Which? uses cookies to improve our sites and by continuing you agree to our cookies policy.

Do I need planning permission?

When planning any major home improvement project in your home, it is vital to establish whether you need planning permission. Here's our guide to arm you with all you need to know.

The idea of getting planning permission is enough to strike fear into the most ambitious home improver. Everyone has heard horror stories of unfathomable processes, rejections and delays. But it doesn’t need to be frightening. Many home improvement projects don’t need planning permission at all. It all depends on where you live and what you want to do.

It is important to find out if you need planning permission. Work carried out without the necessary permission can be a criminal offence. In the most serious cases, planning authorities can force property owners to undo the work they have done and restore buildings to their former state.

There are specific rules for listed buildings and conservation areas (see below) but most homeowners will typically need planning permission if they want to:

  • Build something new
  • Make a substantial change to their building
  • Change the use of their building

Which? Trusted Traders has endorsed builders and contractors who will be able to help with your planning and renovation projects. 

Here’s a more detailed breakdown of when most homeowners do and do not need planning permission - this list does NOT apply to listed buildings or those in conservation areas:

Extensions and Conservatories

An extension to your home is typically a ‘permitted development’, so you won’t need planning permission, as long as:

  • The extension is no more than half of the area of the land around the original house as it was in 1948 or, if built later than 1948, when it was new.
  • It is not in front of the principal elevation or side elevation onto a highway. This means you can’t extend out into your front garden without planning permission, or to the side of your house if these sections of garden are next to a road or pavement.
  • It is not higher than the highest part of the roof.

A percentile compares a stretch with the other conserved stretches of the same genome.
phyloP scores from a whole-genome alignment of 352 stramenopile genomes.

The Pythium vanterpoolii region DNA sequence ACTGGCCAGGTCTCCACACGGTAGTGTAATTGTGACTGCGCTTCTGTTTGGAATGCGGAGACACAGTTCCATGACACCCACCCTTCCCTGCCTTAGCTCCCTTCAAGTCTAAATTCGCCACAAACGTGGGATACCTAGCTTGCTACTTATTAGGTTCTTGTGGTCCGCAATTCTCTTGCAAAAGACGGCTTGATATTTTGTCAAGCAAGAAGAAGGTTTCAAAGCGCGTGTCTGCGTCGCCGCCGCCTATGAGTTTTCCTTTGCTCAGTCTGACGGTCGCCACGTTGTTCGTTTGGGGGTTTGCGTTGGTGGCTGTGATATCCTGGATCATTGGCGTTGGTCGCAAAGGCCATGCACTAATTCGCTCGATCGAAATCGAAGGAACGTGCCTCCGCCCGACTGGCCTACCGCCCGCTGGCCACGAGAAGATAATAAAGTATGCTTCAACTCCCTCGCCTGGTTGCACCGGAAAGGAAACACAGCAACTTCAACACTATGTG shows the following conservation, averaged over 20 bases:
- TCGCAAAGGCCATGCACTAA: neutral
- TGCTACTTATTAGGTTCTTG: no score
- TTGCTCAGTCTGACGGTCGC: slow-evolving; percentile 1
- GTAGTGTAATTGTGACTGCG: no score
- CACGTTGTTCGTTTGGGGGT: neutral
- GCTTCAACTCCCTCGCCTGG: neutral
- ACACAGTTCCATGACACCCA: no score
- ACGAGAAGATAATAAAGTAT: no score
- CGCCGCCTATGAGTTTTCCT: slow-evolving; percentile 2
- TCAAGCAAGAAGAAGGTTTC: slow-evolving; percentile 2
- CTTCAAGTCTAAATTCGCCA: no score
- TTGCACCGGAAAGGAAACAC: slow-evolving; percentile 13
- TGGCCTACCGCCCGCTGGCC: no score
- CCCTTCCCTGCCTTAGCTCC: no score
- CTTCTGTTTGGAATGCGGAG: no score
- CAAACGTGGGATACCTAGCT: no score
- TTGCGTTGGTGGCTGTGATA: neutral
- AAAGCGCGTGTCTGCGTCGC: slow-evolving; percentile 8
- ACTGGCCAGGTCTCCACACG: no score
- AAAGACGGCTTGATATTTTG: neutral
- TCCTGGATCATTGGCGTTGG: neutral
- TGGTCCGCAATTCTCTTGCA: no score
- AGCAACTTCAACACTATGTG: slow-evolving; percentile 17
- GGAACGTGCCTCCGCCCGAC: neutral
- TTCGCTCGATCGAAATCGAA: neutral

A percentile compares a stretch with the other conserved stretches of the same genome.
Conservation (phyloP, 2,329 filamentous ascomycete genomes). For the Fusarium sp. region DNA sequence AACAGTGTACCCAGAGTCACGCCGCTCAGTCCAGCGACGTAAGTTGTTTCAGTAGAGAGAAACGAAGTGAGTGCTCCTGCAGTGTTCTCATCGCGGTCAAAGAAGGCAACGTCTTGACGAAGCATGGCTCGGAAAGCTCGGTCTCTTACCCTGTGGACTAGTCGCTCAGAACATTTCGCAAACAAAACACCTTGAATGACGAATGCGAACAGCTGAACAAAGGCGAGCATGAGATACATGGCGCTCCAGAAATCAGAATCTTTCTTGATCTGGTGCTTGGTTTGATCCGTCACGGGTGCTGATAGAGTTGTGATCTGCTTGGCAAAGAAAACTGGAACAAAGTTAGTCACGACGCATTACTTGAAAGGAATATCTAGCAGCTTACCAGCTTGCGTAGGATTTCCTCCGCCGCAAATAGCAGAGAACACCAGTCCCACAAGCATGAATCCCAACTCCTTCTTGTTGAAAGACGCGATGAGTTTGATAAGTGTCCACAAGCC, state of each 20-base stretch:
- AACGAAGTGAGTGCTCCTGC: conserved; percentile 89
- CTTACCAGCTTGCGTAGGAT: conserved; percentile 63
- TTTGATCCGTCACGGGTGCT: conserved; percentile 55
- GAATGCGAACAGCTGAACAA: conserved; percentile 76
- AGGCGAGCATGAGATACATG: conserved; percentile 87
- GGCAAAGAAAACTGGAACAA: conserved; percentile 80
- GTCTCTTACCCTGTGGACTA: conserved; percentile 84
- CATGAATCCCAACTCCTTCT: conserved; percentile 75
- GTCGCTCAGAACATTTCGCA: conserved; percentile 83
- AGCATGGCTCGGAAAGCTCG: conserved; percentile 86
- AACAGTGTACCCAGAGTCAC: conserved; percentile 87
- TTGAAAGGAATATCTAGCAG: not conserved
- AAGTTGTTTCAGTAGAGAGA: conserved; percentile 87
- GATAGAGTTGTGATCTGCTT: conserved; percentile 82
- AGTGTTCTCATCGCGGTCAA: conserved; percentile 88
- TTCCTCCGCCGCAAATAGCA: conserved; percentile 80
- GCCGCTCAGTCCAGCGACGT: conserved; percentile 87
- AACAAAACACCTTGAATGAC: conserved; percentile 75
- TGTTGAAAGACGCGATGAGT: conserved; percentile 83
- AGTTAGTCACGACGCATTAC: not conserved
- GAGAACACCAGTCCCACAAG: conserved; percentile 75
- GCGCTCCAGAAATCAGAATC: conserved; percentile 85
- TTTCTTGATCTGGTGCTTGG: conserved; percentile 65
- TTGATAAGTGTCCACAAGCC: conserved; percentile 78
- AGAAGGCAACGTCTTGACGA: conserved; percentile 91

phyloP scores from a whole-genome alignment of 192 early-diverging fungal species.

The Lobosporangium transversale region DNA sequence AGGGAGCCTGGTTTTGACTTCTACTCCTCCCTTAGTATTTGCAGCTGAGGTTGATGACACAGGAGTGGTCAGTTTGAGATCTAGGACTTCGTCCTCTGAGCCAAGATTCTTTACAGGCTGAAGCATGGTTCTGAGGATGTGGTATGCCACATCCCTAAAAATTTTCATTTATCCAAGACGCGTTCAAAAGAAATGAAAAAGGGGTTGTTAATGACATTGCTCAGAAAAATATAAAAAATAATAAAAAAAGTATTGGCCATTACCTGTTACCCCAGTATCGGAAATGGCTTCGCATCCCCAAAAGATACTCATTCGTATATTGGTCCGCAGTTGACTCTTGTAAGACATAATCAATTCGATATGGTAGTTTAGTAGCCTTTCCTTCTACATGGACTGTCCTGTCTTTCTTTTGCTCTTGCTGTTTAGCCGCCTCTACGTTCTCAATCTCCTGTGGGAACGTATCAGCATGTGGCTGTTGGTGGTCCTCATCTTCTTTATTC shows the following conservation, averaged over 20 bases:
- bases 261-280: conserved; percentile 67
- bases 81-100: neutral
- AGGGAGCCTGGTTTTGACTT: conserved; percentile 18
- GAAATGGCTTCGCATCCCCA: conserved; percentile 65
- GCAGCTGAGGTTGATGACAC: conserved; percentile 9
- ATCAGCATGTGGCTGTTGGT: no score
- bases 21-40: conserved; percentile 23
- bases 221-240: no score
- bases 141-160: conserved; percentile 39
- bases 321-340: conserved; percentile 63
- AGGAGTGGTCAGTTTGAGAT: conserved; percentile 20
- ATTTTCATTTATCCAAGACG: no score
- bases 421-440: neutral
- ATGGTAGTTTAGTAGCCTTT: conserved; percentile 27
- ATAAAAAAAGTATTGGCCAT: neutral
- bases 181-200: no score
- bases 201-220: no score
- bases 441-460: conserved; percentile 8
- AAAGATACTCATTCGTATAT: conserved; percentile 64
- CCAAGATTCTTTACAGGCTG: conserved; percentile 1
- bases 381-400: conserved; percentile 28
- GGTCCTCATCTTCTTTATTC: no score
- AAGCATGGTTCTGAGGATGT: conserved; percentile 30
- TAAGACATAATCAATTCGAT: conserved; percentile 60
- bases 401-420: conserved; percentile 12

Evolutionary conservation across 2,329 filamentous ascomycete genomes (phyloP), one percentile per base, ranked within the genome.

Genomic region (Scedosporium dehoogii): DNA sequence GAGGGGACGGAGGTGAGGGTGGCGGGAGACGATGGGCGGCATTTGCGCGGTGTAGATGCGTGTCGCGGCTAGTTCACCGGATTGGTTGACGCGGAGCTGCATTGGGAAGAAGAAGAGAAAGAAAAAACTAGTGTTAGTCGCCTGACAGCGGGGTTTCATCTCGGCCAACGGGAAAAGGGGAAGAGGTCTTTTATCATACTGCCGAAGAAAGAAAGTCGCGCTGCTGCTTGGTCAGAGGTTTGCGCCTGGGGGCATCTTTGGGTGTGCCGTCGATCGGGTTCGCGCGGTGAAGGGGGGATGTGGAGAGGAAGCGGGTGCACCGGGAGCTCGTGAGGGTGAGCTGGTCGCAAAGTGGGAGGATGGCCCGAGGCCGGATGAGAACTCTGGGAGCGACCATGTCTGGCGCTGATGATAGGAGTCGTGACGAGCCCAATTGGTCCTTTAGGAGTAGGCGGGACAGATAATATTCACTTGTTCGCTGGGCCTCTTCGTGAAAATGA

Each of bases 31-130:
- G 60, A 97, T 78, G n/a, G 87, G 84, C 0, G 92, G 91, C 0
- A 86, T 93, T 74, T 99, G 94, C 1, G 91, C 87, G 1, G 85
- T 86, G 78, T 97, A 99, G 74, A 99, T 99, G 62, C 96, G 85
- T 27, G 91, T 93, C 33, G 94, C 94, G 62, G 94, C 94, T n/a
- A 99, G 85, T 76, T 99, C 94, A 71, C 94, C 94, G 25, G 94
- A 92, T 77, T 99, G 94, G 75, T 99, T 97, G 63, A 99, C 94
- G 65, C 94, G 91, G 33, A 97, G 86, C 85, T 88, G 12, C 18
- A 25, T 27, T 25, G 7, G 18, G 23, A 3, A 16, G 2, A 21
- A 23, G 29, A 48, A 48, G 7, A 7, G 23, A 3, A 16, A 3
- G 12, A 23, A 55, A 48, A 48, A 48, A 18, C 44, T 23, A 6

• The extension does not go more than three metres past the rear wall of the original house (or four metres for a detached house if it is only a single storey).
  • Single storey extensions are not more than four metres high.
  • Side extensions are single storey only with a maximum height of four meters and a maximum width of no more than half of the original house
  • Two storey extensions must be at least seven metres away from the rear boundary of the property.
  • The materials are similar in appearance to the existing house.
  • The extension does not include verandas, balconies, or raised platforms.
  • Any upper-floor, side-facing windows are obscure-glazed.

If you want to build an extension or a conservatory that goes beyond any of these restrictions, then you will have to get planning permission from your local authority.

Garages, sheds, and other outbuildings

Garages, sheds, greenhouses, and other outbuildings are also ‘permitted developments’ and you are free to build them without planning permission as long as they are no more than four metres high and do not take up more than half the land around the original property.

Paving over the front garden

If you are paving over the front garden with a porous material, you do not need planning permission, regardless of the size of the project.

If you are using impermeable material like concrete, tarmac, block or flag paving however, you will need to apply for permission for anything over 5 square metres.

Windows and doors

Typically, you do not require planning permission to repair or replace windows or doors.

External walls and roof

You do not require planning permission for maintenance works or improvements, such as painting your house or adding a skylight.

Wind turbines and solar panels

Temporary wind turbines do not usually require planning permission but permanent ones usually do. You will not typically need planning permission for solar panels.

Fences, gates, and walls

You will only need to obtain planning permission for a gate, fence, or wall, if it:

  • is over 1 metre high and located next to a road
  • is over 2 metres high in any location
  • forms a boundary with a listed building.

Indoors

The majority of internal works, such as loft conversions, garage conversions, new staircases, bathrooms, kitchens, and rewiring do not require planning permission.

Listed Buildings

Buildings on the National Heritage List for England are considered of special architectural or historic interest and have additional protection in the planning system. Most types of work will require Listed Building Consent from your local authority and listing can affect outbuildings on the property as well. It is best to check the details with your local planning authority before planning any work internally or externally.

Conservation areas

Conservation areas exist to protect the historic and architectural elements that made them special in the first place. This means that there may well be specific controls that affect work to the exterior of your property and any trees on your property. This can restrict work like replacing windows or doors or altering gutters and downpipes. Again, you will need to contact your local planning authority for the precise details of the work that is covered.

Whatever the building work you are planning to carry out it’s always worth consulting a professional - either your builder or your local council. If in any doubt contact your Local Planning Authority or visit the Planning Portal for further details.

Which? Trusted Traders endorsed builders will also be able to assist you with your planning queries and applications.

More on this...

Here are some other articles you might find helpful